Is My Cat Pregnant? Here’s How You Can Tell
As long as your cat has access to an unneutered male cat, there is a potential that she got pregnant. Many cat owners ask, “How can I know if my cat is pregnant?” Around three weeks after breeding, pregnant queens will begin to show physical and psychological changes.
A cat's pregnancy lasts 64-66 days on average. A normal pregnancy lasts about 63 days or nine weeks. Here’s how you can find out if your cat is pregnant.
Body changes in pregnant cats
Keep an eye out for these indicators of pregnancy in your cat:
Heat cycle ends
You may notice this as the first indicator of cat pregnancy. Pregnancy is possible if a cat goes through heat cycles every 10 days to two weeks and then suddenly stops.
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During the first "trimester" of her pregnancy, a pregnant cat may experience a drop in appetite. She will become more interested in food throughout the latter part of her pregnancy. After all, your gestating cat must provide food for herself and the unborn kittens developing in her belly.
Much like expectant human mothers, pregnant queens may experience "morning sickness." If the vomiting persists or becomes more frequent, you should seek assistance from your veterinarian.
Nipples change colors and enlarge
This is referred to by breeders as "pinking," This is typically the first symptom of pregnancy cat owners observe in their cats.
Pregnancy weight gain is expected, with most queens gaining between 2 and 4 pounds.
The abdomen of a pregnant cat will begin to grow visibly around week 5 of her pregnancy. It will resume growing until it is time to give birth.
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Pregnancy-related changes in personality and temperament include the following:
It's possible that your cat will become overly affectionate and demand your attention regularly. If you're able to, spend more time with her and shower her with affection.
Pregnant queens tend to sleep more frequently than they did prior to their pregnancy.
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Diagnosing cat pregnancy
The official veterinarian diagnosis isn't really necessary if your pregnant cat has received regular veterinary treatment and the prior indicators, or symptoms, of pregnancy are obvious. However, having your veterinarian check up on your cat and confirm she's in good health is a good idea. Here are some of the diagnosing techniques your vet can use to confirm feline pregnancy;
Palpating and pressing on the abdomen of your queen may allow your veterinarian to detect the fetuses. It's common for this to occur between the 17th and 25th days of pregnancy.
After the second week, the vet can detect fetuses, and kittens' heartbeats can be identified with ultrasound around the third week.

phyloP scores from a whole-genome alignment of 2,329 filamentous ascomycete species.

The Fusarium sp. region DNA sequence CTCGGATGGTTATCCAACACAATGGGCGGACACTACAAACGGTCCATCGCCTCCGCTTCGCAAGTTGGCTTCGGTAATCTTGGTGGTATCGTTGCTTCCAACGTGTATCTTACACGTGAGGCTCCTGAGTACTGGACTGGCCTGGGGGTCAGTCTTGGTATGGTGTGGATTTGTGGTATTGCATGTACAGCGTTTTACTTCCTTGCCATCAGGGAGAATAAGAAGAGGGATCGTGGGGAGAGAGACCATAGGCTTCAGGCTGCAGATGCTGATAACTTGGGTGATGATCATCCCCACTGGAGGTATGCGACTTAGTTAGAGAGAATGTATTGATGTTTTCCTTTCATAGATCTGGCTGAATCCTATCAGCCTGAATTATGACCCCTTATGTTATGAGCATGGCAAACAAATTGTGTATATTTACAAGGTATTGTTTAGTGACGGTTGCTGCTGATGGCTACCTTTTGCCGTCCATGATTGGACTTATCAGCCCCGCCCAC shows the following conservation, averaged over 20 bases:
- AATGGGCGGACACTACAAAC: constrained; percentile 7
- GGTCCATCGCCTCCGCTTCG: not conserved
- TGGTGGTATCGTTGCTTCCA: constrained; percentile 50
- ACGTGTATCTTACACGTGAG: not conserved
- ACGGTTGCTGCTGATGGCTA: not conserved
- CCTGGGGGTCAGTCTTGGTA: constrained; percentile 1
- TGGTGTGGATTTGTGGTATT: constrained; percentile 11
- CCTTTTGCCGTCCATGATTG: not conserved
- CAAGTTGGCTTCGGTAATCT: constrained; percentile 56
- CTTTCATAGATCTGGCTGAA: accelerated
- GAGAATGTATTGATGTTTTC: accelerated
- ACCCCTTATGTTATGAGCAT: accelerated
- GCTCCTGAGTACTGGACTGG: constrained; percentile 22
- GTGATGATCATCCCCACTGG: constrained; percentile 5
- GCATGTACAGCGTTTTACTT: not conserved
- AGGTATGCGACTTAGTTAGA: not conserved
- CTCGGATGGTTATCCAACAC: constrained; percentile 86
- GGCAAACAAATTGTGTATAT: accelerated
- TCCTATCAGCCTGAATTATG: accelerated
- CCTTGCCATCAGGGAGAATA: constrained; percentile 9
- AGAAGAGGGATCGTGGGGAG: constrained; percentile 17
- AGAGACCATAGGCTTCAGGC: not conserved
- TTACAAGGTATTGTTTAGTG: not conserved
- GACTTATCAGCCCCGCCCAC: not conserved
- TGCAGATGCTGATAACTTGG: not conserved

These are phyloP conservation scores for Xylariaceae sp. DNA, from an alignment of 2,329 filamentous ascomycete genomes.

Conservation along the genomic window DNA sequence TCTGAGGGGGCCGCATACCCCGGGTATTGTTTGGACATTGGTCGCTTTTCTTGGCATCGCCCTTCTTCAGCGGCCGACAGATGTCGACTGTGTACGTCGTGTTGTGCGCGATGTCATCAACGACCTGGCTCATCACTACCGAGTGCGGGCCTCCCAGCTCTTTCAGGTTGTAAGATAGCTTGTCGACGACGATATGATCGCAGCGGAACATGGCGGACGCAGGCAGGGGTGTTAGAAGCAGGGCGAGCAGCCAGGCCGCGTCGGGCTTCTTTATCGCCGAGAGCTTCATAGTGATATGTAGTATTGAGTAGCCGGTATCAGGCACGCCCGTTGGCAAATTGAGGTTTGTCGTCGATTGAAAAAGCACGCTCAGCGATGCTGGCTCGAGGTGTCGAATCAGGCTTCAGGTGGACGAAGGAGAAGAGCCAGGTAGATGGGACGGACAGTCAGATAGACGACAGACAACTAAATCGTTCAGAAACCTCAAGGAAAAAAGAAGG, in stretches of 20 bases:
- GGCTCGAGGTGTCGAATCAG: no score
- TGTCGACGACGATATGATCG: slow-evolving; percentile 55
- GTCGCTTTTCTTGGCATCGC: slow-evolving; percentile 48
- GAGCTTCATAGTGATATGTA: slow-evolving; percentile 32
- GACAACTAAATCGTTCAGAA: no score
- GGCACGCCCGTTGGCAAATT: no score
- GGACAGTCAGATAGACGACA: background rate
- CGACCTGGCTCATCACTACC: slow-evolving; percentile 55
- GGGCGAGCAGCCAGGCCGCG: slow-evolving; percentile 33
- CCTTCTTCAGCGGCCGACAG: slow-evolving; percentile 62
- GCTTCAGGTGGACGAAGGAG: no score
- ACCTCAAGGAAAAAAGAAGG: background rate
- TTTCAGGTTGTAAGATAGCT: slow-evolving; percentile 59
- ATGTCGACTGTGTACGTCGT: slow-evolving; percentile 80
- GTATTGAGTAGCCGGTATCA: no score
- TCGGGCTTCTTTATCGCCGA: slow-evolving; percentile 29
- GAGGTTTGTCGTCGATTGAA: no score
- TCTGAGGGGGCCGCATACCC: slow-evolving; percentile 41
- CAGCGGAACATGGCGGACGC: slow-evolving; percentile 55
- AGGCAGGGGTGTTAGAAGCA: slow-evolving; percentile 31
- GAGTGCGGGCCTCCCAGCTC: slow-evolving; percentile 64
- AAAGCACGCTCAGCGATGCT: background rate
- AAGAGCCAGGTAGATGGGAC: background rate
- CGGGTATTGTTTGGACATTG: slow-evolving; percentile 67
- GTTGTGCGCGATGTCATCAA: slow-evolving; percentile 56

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In order to find out how many kittens are hiding in your cat's belly, your vet might do an abdominal radiograph once she has reached a more advanced stage of pregnancy. The kittens and the mother will not be harmed by this small amount of radiation. After 42 days of gestation, x-rays reveal the kittens' spines and skulls.
If the cat's pregnancy is confirmed, it's time for some serious decision-making. You have to decide whether you'll have her spayed and end the pregnancy. If you decide that, do so as soon as possible. Otherwise, prepare yourself to care for the kittens or find perfect homes for them if you don't already have a place for them.
Signs the delivery is nearing
It is best to leave your cat alone and unbothered when the labor starts. To avoid her becoming distressed, keep an eye on her from a distance. Signs that kittens are ready to come to this world include:
Your pregnant cat most likely had a voracious appetite during her gestation period. She'll lose her appetite dramatically as labor approaches.
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The pregnant cat can appear restless or overly agitated 1 - 2 days before giving birth. If she is circling and moving around her nesting location and entering and exiting it frequently, she might be getting ready for giving labor.
Aside from her expected restless behavior and pacing, the pregnant cat might also meow and vocalize more frequently.
Pregnant cats may seek out secluded areas to give birth when the due day nears. Nesting behavior can happen a few hours before delivery or as early as two days before.
Body temperature drop
Dog's and cat's body temperature drops below 100 degrees 12-36 hours before they go into labor. If you're carrying for a pregnant queen, it is best to have an animal thermometer close by when the due day approaches.
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Grooming and vulva licking
In preparation for delivery, your cat will lick her vulva to remove a small amount of light discharge. This discharge will most likely be cleaned by her desire to keep herself groomed and spotless for delivery.
World Cat Finder Team